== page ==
Your beverage Talks

In an earlier article (Sensory Evaluation Basics), I referenced that all of our 5 senses are at play when we look at food and beverages.  These consist of the following:

  • Sight,
  • Hearing,
  • Smell/aroma,
  • Touch or mouthfeel, and
  • Taste.

In this article, I want to focus on a few important points related to hearing and how we look at beverages.  I know that this must sound weird, but we do hear beverages much more than we think.  In fact, to me its one of the most important senses that we use constantly.

How Important is Hearing?

As I write today, I’m listening to cars outside and my dishwasher running.  Hearing makes us aware of our surroundings.  It may be hidden or subconscious, but we need our hearing to help us navigate.  It’s uniquely tied into our daily life, but we hardly give it a second thought.  Here are some examples:

  • Potential Danger – You hear a noise from outside your home which alerts you in the middle of the night.
  • Immersion – You are at the movies and you can hear sounds coming from behind you to immerse you into the scene.
  • Reaction – You hear your dog getting sick somewhere in the house and rush to assist.
  • Relaxation – Jazz music playing while you read.
  • Sadness – A baby crying on the plane a row ahead of you for a 6-hour flight.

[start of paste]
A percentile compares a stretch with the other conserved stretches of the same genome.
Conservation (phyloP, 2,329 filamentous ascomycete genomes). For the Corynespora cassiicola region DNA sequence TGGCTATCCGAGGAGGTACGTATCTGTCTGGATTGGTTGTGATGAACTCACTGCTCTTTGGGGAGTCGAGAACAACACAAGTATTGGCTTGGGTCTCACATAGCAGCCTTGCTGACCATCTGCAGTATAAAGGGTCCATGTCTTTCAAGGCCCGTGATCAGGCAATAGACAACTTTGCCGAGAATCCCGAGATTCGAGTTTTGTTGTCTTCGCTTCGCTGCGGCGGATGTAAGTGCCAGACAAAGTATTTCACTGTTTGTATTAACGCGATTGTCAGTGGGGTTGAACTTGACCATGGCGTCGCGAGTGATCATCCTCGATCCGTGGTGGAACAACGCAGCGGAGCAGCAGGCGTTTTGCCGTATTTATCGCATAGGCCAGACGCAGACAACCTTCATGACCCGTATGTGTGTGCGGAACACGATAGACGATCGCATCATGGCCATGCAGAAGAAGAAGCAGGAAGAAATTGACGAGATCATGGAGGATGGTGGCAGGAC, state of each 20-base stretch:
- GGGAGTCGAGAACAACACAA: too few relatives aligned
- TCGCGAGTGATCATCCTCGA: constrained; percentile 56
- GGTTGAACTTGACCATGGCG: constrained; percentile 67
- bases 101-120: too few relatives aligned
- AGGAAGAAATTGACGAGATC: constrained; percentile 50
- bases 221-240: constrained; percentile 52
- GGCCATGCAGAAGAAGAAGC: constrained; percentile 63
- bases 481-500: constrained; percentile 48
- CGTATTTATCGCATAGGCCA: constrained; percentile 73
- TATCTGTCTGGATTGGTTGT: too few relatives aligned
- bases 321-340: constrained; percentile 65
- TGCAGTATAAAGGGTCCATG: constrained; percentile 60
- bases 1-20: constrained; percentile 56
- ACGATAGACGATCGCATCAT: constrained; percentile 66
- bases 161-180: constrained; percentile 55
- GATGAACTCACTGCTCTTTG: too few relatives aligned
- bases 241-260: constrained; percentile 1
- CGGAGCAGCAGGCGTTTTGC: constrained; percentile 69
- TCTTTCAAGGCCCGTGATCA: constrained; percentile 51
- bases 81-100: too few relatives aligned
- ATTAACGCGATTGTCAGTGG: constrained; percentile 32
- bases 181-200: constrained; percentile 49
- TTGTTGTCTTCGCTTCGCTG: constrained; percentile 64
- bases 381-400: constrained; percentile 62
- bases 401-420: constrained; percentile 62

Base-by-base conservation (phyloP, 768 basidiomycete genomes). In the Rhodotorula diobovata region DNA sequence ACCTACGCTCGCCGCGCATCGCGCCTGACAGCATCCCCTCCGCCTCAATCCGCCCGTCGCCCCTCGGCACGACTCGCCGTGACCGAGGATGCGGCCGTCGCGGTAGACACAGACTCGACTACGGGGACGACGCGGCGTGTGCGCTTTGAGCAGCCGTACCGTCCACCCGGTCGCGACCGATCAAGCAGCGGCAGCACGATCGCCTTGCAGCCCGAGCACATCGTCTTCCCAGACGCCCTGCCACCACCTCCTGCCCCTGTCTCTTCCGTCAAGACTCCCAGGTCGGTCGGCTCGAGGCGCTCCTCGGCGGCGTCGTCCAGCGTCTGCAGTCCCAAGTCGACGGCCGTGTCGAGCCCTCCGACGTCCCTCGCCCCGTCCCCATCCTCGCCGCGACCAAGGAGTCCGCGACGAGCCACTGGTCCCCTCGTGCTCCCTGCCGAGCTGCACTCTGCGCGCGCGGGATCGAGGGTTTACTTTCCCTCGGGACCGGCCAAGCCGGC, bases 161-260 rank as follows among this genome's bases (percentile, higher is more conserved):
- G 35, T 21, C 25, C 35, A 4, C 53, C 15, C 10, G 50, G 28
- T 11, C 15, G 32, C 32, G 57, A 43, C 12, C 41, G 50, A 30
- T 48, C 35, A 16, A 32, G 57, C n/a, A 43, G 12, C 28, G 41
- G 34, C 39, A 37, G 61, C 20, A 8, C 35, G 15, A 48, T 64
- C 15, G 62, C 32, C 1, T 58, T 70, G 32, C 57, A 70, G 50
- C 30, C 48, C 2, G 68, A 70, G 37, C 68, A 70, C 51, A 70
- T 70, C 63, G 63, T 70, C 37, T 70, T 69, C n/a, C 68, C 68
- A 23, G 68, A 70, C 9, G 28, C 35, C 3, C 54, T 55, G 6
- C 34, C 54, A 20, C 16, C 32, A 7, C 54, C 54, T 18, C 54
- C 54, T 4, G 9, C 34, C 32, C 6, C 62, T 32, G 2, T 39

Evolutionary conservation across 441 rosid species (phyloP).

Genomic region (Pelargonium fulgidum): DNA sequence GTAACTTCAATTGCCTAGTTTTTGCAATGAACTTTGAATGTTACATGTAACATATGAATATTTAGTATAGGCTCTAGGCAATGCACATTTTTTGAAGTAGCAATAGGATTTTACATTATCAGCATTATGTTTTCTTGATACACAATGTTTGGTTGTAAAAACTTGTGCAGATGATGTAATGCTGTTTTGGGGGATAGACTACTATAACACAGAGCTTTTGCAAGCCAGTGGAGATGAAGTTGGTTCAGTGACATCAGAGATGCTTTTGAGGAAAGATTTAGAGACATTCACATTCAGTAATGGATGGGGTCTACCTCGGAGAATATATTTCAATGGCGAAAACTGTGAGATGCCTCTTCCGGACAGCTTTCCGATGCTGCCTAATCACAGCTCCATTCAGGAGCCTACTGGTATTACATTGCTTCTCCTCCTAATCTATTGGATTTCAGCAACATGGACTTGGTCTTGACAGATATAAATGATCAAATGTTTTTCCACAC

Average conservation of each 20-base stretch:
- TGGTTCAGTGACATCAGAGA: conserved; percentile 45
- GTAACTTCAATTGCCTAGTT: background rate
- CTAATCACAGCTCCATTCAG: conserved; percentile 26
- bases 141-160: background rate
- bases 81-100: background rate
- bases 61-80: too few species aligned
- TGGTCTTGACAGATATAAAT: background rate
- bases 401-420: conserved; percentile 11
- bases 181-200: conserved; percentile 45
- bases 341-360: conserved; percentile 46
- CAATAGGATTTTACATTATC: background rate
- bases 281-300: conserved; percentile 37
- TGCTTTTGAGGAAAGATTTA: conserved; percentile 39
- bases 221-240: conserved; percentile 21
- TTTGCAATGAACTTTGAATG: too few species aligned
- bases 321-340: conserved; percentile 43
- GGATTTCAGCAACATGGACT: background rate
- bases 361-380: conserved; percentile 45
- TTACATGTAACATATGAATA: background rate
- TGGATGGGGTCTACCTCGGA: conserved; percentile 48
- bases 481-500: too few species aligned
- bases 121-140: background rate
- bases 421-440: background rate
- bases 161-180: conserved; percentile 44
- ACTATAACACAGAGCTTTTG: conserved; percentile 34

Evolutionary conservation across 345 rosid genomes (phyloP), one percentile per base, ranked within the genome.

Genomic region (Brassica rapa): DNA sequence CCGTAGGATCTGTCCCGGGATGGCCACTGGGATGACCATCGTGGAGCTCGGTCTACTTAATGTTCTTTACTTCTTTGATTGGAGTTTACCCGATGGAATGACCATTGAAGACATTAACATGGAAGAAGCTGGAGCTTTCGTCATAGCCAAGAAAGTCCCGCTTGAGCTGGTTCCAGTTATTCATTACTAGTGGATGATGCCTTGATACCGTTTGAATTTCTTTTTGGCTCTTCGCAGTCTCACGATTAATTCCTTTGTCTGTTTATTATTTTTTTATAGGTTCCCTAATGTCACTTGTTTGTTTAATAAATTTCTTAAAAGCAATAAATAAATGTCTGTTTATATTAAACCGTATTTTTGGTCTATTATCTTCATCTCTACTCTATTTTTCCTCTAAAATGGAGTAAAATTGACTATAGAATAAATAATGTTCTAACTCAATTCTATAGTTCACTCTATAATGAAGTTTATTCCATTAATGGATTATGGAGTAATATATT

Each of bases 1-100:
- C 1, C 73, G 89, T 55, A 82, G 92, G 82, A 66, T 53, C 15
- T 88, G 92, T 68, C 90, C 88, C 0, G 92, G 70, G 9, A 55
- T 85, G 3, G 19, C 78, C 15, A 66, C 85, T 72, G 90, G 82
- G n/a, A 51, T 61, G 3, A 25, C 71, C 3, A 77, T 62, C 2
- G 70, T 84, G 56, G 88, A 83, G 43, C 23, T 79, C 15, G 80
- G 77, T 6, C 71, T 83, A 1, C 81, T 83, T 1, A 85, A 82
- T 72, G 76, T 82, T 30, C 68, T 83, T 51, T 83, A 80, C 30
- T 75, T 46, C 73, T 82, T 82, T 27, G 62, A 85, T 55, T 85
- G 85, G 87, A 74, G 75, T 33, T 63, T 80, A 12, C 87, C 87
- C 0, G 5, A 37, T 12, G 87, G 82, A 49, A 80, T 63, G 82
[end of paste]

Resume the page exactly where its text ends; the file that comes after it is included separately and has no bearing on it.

Every one of these examples gave you two reactions.  The first one was the sound that the scenario made in your mind.  The second was a quick rush of emotion.  Think about it, you had an emotional reaction thinking about the crying baby.  It may have been sadness for the parents, sympathy for them and the child or dread that you will be stuck in this situation for hours.  In all cases, you had a reaction.  This is important to recognize because we have it with beverages.

The Museum

Years ago, when I was in Las Vegas, I was able to visit the Coca Cola Museum on the Strip.  Ok, I wanted to see what the museum was about, so I paid my money and went looking for the entrance.  To get to the museum, you had to ride an elevator to the top to enter.  BTW, the elevator is in the large Coke Bottle on the exterior of the building (great marketing idea).  Here is the cool part.  While riding in the elevator, your eyes are drawn upwards to large screens showing a glass bottle of Coke being opened with a bottle cap and poured into a glass.  BTW, they have this sound blaring LOUD.  As in, that’s all you hear – the liquid being poured into the glass.

When you reach the top and the door opens, your emotions have taken over.  You feel like its your only mission in life is to find a Coke and drink it.  I’m very serious about this.  I came off the elevator and that was the only thing on my mind, where do I go to get a Coke! 

I thought it was me.  Until I stood off to the side and watched people get off after me with that same look in their eyes.  MUST FIND A BOTTLE OF COKE!!  (Soda everyone…soda).  I want you to try something to see how powerful this is.  I’m going to attach a link below of a Coke bottle being opened and pouring.  I would like for you to play it twice.  The first time just watch the screen and listen.  The second time, turn it up loud, hit play and close your eyes.